Courtney's Rules: How one birth mom gets through Mother's Day

May has arrived and with it comes a slight feeling of discomfort.  A tiny rock has settled deep within my belly, and it will grow in size as the days slowly move towards a particular holiday.

You see, when the month of flowers arrives, a barrage of commercials and songs and questions come flying, “what are you doing for Mother’s Day?”.  This is a difficult time for me in more than one way. 

As a birth mom, a woman that placed her child for adoption, when I am asked if I have children, I typically respond, “yes and no."  Yes, because I’ve given birth to a child, but no, because I’m not raising him.


Do I consider myself a mother?  It took awhile to come to the answer, but yes, I am a mother.  I carried and birthed a child, and then made the most difficult parenting decision that I could - to place my child in the arms of another to raise as their own.

Does society consider me a mother?  As a birth mom that has not had any other children, no, I don’t think they do.

It’s an isolated place to be where not only do I not have a mother to celebrate with, but I also am not typically celebrated on this day.  The first few years after my son was born were extremely difficult.  I would isolate myself, look at photos of my son, and cry.  I remember one year, I believe my son was a teenager at this point, and I received a Mother’s Day card from a friend.  A small piece of card stock that holds the imprint of the words “Happy Mother’s Day” literally brought me to my knees.  A few years later, I received a bouquet of flowers from someone with a note that read, “you are not forgotten on this day” and I wept.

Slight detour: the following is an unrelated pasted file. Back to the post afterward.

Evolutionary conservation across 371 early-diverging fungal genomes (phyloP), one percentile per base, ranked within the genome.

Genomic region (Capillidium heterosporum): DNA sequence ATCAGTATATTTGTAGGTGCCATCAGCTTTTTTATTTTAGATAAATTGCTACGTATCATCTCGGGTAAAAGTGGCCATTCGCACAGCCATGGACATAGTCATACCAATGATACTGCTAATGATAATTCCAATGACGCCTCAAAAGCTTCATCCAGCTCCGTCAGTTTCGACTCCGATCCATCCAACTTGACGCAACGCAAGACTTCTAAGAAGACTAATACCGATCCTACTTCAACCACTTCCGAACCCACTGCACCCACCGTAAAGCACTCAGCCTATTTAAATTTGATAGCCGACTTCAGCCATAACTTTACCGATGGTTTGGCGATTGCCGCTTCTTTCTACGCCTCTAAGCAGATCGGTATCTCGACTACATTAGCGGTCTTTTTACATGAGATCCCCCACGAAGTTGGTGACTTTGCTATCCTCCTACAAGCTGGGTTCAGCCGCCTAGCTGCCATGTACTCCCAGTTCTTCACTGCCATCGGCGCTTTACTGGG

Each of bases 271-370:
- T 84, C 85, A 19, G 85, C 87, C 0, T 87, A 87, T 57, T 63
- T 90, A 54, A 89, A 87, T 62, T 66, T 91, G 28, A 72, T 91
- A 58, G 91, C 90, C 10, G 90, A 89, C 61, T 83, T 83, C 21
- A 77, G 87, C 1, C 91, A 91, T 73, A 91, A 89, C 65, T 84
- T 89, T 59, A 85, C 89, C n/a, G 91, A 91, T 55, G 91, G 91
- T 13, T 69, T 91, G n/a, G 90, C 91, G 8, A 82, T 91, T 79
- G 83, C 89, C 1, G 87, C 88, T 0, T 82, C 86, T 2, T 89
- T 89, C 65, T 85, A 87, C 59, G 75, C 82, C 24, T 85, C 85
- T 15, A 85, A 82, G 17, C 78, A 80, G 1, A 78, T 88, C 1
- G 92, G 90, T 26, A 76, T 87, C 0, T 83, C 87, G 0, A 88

Over the years, I’ve created a few “rules” to help get me through such an emotional time:

  • If a company sends an email asking if I want to opt out of their Mother’s Day emails, I reply yes.  This helps immensely in lowering the number of emails that pop up over the Mother’s Day weekend.

  • When someone asks what I’m doing to celebrate (either myself or my mother), I just say that plans are still being decided or I switch it back and inquire about their plans.

  • If I choose to celebrate a friend that is a mother, I do so after a thorough check in with myself that I’m in a mental space to be able to do so.  The gesture must be fully about celebrating her.  If there is any twinge of envy or “I wish someone would do this for me”, then I don’t do it.  Because of this one rule, I have had some amazing experiences with my friends – the most memorable being a full tea service with scones and clotted cream!

  • I take extra care with myself during the weeks leading up to Mother’s Day - extra grace, extra patience, extra self care.

For anyone out there that struggles during this time, know that your emotions are valid.  Know that you are worthy, no matter the circumstances that brought you to this space.  Know that you are loved.

Courtney shared her adoption story with us.  Read it here.